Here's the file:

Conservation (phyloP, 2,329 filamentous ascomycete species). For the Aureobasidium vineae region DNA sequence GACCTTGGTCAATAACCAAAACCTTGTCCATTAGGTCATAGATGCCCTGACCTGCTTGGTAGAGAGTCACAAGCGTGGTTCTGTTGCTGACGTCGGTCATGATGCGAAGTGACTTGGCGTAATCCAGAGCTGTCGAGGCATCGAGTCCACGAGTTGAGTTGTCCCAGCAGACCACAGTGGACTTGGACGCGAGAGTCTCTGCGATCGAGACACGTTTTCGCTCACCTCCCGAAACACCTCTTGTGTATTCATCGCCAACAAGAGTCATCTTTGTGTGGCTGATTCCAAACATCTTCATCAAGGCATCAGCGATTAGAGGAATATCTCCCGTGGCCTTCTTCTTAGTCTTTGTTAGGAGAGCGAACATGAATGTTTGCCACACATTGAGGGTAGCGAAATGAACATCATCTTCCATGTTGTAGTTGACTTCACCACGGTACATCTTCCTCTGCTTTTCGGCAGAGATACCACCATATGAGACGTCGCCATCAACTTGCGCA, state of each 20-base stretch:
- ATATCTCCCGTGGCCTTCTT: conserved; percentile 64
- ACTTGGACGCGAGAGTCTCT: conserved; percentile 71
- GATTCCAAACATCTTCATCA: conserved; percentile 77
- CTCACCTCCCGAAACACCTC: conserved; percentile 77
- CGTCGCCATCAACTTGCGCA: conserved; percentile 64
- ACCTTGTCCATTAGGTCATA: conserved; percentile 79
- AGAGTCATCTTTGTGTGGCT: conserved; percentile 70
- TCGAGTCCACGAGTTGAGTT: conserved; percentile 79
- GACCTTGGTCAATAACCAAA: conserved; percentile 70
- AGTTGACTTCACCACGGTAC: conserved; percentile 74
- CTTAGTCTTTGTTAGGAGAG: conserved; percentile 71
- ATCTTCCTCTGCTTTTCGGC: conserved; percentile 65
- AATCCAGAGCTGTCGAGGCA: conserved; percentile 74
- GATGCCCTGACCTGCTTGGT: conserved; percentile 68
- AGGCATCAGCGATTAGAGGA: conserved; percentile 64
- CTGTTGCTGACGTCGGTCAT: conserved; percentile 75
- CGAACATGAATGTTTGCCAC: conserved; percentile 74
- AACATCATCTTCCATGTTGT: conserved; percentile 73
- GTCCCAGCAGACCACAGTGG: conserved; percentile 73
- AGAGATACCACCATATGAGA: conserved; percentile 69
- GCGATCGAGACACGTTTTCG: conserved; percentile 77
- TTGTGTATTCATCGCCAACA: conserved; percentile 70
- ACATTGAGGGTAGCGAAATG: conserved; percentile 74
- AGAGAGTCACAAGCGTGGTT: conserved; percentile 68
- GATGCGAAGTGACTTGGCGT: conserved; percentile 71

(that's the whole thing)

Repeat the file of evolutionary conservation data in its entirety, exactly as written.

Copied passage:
Conservation (phyloP, 2,329 filamentous ascomycete species). For the Aureobasidium vineae region DNA sequence GACCTTGGTCAATAACCAAAACCTTGTCCATTAGGTCATAGATGCCCTGACCTGCTTGGTAGAGAGTCACAAGCGTGGTTCTGTTGCTGACGTCGGTCATGATGCGAAGTGACTTGGCGTAATCCAGAGCTGTCGAGGCATCGAGTCCACGAGTTGAGTTGTCCCAGCAGACCACAGTGGACTTGGACGCGAGAGTCTCTGCGATCGAGACACGTTTTCGCTCACCTCCCGAAACACCTCTTGTGTATTCATCGCCAACAAGAGTCATCTTTGTGTGGCTGATTCCAAACATCTTCATCAAGGCATCAGCGATTAGAGGAATATCTCCCGTGGCCTTCTTCTTAGTCTTTGTTAGGAGAGCGAACATGAATGTTTGCCACACATTGAGGGTAGCGAAATGAACATCATCTTCCATGTTGTAGTTGACTTCACCACGGTACATCTTCCTCTGCTTTTCGGCAGAGATACCACCATATGAGACGTCGCCATCAACTTGCGCA, state of each 20-base stretch:
- ATATCTCCCGTGGCCTTCTT: conserved; percentile 64
- ACTTGGACGCGAGAGTCTCT: conserved; percentile 71
- GATTCCAAACATCTTCATCA: conserved; percentile 77
- CTCACCTCCCGAAACACCTC: conserved; percentile 77
- CGTCGCCATCAACTTGCGCA: conserved; percentile 64
- ACCTTGTCCATTAGGTCATA: conserved; percentile 79
- AGAGTCATCTTTGTGTGGCT: conserved; percentile 70
- TCGAGTCCACGAGTTGAGTT: conserved; percentile 79
- GACCTTGGTCAATAACCAAA: conserved; percentile 70
- AGTTGACTTCACCACGGTAC: conserved; percentile 74
- CTTAGTCTTTGTTAGGAGAG: conserved; percentile 71
- ATCTTCCTCTGCTTTTCGGC: conserved; percentile 65
- AATCCAGAGCTGTCGAGGCA: conserved; percentile 74
- GATGCCCTGACCTGCTTGGT: conserved; percentile 68
- AGGCATCAGCGATTAGAGGA: conserved; percentile 64
- CTGTTGCTGACGTCGGTCAT: conserved; percentile 75
- CGAACATGAATGTTTGCCAC: conserved; percentile 74
- AACATCATCTTCCATGTTGT: conserved; percentile 73
- GTCCCAGCAGACCACAGTGG: conserved; percentile 73
- AGAGATACCACCATATGAGA: conserved; percentile 69
- GCGATCGAGACACGTTTTCG: conserved; percentile 77
- TTGTGTATTCATCGCCAACA: conserved; percentile 70
- ACATTGAGGGTAGCGAAATG: conserved; percentile 74
- AGAGAGTCACAAGCGTGGTT: conserved; percentile 68
- GATGCGAAGTGACTTGGCGT: conserved; percentile 71